21 June 2005, 09:52
IX. Crime, punishment, reformation
IX. 1. Christians are called to be law-abiding citizens of their homeland on earth, accepting that every soul should be 'subject unto the higher powers' (Rom. 13:1) and at the same time remembering the commandment of Christ to render 'unto Caesar the things which be Caesar's, and unto God the things which be God's' (Lk. 20:25). The human sinfulness, however, generates crime, which is violation of the limits established by law. At the same time, the conception of sin established by the Orthodox moral norms is broader than the idea of crime expressed in the secular law.
The primary cause of crime is the darkened state of the human heart: 'for out of the heart proceed evil thoughts, murders, adulteries, fornications, thefts, false witness, blasphemies' (Mt. 15:19). It should be also admitted that sometimes crime is provoked by economic and social conditions, as well as the weak government and the absence of lawful order. Criminal communities may penetrate public institutions and use them for their own purposes. Finally, the authority itself may become a criminal by committing illegal actions. Especially dangerous is crime disguised under political and pseudo-religious motives, such as terrorism and the like.
To keep crime in check, the state establishes law-enforcement bodies. Their aim is to prevent and investigate crimes and to punish and reform criminals. However, the task of eradicating crime and reforming those who took a false step should be undertaken not only by the state, but all the people, and it means by the Church, too.
IX. 2. The prevention of crime is possible first of all through education and enlightenment aimed to assert in society the authentic spiritual and moral values. In this task the Orthodox Church is called to intensive co-operation with school, mass media and law-enforcement bodies. If the people lack a positive moral ideal, no measures of coercion, deterrence or punishment will be able to stop the evil will. That is why the best form of preventing crime is the preaching of the honest and proper way of life, especially among children and youth. In this effort, close attention should be given to the so-called risk-groups or those who have already committed first offences. These people need a special pastoral and educational care. The Orthodox clergy and laity are called to take part in the efforts to overcome the social causes of crime, showing concern for the just order in society and economy and for the self-fulfilment of every member of society in his profession and life.
At the same time, the Church insists on the need of humane attitude towards suspects, persons under investigation and those caught in criminal intent. The crude and improper treatment of these people can either fortify them on the wrong track or push them on it. For this reason, those awaiting a verdict should not be disfranchised even in custody. They should be guaranteed advocacy and impartial justice. The Church condemns torture and indignities towards persons under investigation. The priest, even with a view to assist law-enforcement, cannot violate the secrecy of confession and other secrecy safeguarded by law (for instance, the secrecy of adoption). In their care of those who went astray and were convicted, pastors, on learning anything that was concealed from investigation and justice, shall be guided by the secrecy of confession.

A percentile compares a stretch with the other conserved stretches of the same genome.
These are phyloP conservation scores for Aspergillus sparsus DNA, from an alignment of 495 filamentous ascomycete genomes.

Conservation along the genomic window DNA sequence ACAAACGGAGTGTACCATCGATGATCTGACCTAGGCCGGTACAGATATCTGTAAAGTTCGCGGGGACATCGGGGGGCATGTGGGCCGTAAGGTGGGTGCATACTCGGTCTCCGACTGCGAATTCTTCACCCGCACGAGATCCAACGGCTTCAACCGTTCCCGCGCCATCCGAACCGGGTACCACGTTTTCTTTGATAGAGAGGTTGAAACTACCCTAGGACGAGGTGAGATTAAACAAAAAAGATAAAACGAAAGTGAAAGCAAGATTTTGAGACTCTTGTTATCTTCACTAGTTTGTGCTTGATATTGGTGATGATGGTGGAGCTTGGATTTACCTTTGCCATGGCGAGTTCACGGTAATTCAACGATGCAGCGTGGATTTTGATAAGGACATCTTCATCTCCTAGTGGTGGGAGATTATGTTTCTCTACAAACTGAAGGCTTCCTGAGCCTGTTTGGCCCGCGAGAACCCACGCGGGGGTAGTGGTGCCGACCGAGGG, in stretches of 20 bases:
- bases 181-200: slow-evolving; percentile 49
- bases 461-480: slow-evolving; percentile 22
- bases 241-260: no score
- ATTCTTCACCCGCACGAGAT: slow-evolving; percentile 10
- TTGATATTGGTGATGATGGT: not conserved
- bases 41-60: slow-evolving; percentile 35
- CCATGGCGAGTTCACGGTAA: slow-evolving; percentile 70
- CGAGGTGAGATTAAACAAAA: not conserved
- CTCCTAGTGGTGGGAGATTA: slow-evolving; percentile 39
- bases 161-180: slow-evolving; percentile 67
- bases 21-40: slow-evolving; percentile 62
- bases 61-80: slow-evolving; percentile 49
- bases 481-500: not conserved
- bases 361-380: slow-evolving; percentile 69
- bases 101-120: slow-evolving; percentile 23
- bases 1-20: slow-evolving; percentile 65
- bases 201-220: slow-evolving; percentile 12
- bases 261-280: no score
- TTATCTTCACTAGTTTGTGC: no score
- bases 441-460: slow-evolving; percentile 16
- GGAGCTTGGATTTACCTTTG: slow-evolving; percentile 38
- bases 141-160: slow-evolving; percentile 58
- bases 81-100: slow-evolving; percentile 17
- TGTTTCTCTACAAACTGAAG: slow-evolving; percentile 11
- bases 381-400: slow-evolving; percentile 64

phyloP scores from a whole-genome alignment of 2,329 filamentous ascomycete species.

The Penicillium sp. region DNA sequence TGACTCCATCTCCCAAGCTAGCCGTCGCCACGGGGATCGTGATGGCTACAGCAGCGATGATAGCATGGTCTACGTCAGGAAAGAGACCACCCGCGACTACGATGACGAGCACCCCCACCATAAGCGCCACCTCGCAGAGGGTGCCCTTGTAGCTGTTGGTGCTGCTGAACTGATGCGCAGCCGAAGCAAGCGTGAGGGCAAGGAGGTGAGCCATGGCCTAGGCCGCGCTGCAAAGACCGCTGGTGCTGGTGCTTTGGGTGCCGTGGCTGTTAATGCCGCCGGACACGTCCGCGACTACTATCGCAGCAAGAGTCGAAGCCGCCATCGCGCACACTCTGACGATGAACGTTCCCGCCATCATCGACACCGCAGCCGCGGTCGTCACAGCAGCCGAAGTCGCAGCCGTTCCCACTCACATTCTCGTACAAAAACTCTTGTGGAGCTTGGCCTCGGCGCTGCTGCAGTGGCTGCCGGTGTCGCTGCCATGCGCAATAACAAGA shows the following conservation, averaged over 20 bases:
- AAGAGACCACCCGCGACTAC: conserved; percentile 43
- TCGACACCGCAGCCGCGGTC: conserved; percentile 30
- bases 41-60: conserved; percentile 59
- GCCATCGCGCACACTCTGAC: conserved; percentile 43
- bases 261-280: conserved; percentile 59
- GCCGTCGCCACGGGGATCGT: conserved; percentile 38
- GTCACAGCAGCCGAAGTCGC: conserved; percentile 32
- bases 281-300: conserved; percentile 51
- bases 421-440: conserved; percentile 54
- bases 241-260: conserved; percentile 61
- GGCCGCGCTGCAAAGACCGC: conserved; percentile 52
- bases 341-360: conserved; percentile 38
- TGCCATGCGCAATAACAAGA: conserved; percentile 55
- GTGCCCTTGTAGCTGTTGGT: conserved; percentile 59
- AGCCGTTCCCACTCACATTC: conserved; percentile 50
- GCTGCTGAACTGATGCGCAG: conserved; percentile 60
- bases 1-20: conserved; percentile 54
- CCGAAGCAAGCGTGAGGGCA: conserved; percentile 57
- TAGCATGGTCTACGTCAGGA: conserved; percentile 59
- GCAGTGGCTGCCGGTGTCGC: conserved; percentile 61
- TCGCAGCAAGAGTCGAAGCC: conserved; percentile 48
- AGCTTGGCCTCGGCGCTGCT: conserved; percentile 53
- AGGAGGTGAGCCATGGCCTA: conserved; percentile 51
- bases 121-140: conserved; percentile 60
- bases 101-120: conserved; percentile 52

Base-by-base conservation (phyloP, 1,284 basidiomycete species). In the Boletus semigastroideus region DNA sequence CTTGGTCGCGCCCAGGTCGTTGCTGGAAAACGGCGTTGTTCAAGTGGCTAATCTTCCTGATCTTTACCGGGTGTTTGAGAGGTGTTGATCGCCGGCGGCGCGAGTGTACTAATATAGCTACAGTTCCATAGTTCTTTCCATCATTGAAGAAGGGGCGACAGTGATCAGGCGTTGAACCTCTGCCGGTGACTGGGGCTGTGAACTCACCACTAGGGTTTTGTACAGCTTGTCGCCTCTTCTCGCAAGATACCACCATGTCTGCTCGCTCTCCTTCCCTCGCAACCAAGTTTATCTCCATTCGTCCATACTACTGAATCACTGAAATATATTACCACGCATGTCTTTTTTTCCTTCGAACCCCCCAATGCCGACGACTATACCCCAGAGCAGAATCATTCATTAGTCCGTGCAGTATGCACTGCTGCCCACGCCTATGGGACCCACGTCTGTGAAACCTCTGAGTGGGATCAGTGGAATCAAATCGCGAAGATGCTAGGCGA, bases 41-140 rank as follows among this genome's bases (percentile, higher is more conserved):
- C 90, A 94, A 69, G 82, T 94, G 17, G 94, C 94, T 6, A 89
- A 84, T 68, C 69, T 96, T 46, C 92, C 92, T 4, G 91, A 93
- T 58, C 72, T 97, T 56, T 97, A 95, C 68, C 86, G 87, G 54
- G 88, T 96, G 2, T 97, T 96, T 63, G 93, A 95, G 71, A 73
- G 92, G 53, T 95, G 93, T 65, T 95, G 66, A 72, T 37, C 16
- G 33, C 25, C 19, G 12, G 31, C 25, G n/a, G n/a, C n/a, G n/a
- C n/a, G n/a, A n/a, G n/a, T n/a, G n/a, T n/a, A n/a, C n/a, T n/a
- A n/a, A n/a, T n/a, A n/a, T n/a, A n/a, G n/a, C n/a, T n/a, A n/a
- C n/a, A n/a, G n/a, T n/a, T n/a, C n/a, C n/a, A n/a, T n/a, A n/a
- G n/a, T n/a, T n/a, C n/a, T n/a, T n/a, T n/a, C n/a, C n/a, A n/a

The norm providing for the secrecy of confession is included in the legislation of many states today, including the Constitution of the Russian Federation and Russia's Law on the Freedom of Conscience and on Religious Associations.
The priest is called to show special pastoral sensitivity in case of a confession revealing a criminal intent. While keeping sacred the secrecy of confession without any exceptions and in any circumstances, the pastor is obliged to make all possible efforts to prevent a criminal intent from being realised. First of all it concerns threats of homicide, especially the massacre possible in the acts of terrorism or execution of a criminal order during war. Remembering that the souls of a potential criminal and his intended victim have equal value, the priest should call the penitent to make authentic repentance, that is, to abandon his evil intent. If this call is not effective, the pastor, keeping secret the penitent's name and other circumstances which can help identify him, may give a warning to those whose life is threatened. In difficult cases, the priest should apply to the diocesan bishop.
IX. 3. Any crime committed and condemned by law presupposes a fair punishment. Its meaning is to reform an infringer, to protect society from a criminal and to stop his illegal activity. The Church, without taking upon herself to judge an infringer, is called to take care of his soul. That is why she understands punishment not as revenge, but a means of the inner purification of a sinner.
Establishing punishment for culprits, the Creator says to Israel: 'Thou shalt put evil away from among you' (Deut. 21:21). Punishment for crime serves to teach people. Thus, establishing punishment for false prophesy, God says to Moses: 'All Israel shall hear, and fear, and shall do no more any such wickedness as this is among you' (Deut. 13:11). We read in the Proverbs of Solomon: 'Smite a scorner, and the simple will beware: and reprove one that hath understanding, and he will understand knowledge' (Prov. 19:25). The Old Testament tradition knows of several forms of punishment including the death penalty, banishment, restriction of freedom, corporal punishment and fine or order to make a donation for religious purposes.